Business

India’s BPO Industry Growing by Over 15 Percent

India's business process outsourcing (BPO) industry is forecast to increase its revenue this fiscal year by 15 percent to 16 percent, officials of the National Association of Software and Service Companies (Nasscom) said on Wednesday.

Revenue increased by 6 percent in the last fiscal year ended March 31, 2010, despite the recession, according to Nasscom.

But there are still serious challenges ahead for the Indian BPO industry, including the crisis in the Euro zone in Europe, said Vikram Talwar, chairman of Nasscom's BPO forum, in his speech at a Nasscom conference in Bangalore.

As business picks up, there is also concern that hiring and retaining top quality staff may be a problem for the BPO industry which includes Indian outsourcers as well as wholly owned subsidiaries of global services companies, and companies, including banks, that run their back offices from India.

Before the recession, competition for staff had led to a wage spiral.

By March this year, staff attrition was already 8 percent to 10 percent higher than a year earlier, said Som Mittal , president of Nasscom. Wages could rise by 10 percent to 20 percent by next year, Nasscom said.

There is also concern among Indian outsourcers about increased protectionism in the U.S., a key market.

U.S. Senator Charles E. Schumer, a Democrat from New York, announced earlier this month that he was introducing a bill that would help stem the flow of American jobs being outsourced abroad by imposing a per-call excise tax on companies that transfer domestic customer service calls to foreign call centers. Schumer's legislation also requires that companies that transfer calls to foreign call centers disclose to the caller that their call is being transferred to a particular country.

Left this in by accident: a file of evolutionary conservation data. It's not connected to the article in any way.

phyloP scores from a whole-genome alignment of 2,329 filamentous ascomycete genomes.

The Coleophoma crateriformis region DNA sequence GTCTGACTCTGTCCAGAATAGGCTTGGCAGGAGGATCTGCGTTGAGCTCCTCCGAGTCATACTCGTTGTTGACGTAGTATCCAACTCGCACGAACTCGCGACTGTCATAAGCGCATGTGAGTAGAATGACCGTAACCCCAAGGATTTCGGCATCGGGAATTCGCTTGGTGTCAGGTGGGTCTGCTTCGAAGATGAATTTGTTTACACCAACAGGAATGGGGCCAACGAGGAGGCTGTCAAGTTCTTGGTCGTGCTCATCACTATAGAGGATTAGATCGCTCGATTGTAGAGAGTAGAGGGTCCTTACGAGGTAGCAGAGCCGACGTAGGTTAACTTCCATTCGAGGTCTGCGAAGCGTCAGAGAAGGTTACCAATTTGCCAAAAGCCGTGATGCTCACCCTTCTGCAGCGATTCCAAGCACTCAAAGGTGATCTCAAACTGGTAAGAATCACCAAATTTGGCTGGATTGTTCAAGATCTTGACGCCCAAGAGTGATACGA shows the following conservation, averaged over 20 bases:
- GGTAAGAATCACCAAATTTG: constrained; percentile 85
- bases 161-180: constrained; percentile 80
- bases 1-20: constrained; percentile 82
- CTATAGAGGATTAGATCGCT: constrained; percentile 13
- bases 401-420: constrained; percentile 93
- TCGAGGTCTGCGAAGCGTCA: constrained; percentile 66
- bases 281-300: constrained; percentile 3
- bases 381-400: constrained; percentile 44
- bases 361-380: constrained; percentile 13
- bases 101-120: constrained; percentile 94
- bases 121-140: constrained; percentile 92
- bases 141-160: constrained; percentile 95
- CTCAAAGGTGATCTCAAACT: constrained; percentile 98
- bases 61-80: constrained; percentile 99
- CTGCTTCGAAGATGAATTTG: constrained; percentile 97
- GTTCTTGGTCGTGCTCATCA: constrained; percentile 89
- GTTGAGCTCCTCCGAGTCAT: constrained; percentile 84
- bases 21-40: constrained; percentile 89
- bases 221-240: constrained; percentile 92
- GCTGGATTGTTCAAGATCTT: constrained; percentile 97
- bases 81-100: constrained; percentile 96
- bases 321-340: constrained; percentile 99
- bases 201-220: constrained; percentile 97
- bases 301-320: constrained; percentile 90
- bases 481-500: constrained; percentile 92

Calls transferred to India from the U.S. constitute a very small proportion of the business of Indian BPO companies, and the bill if passed will have no impact on Indian BPO companies, Talwar said.

While there is understandably concern in the U.S. about saving jobs, protectionist measures can at best be short term in effect, Mittal said.

India's BPO industry currently employs 1 million staff, while also providing indirect employment to 3.5 million people. The country's BPO revenues have however been growing faster than employment, as companies have focused on more sophisticated services.

As demand for BPO services is booming, including from the domestic market, there is also greater interest in setting up service delivery centers in rural areas, Mittal said. The model, which has been tried so far mainly by NGOs, is now attracting outsourcers as well. About 60 percent of BPO employees in the cities currently come from small towns and villages, according to Nasscom.

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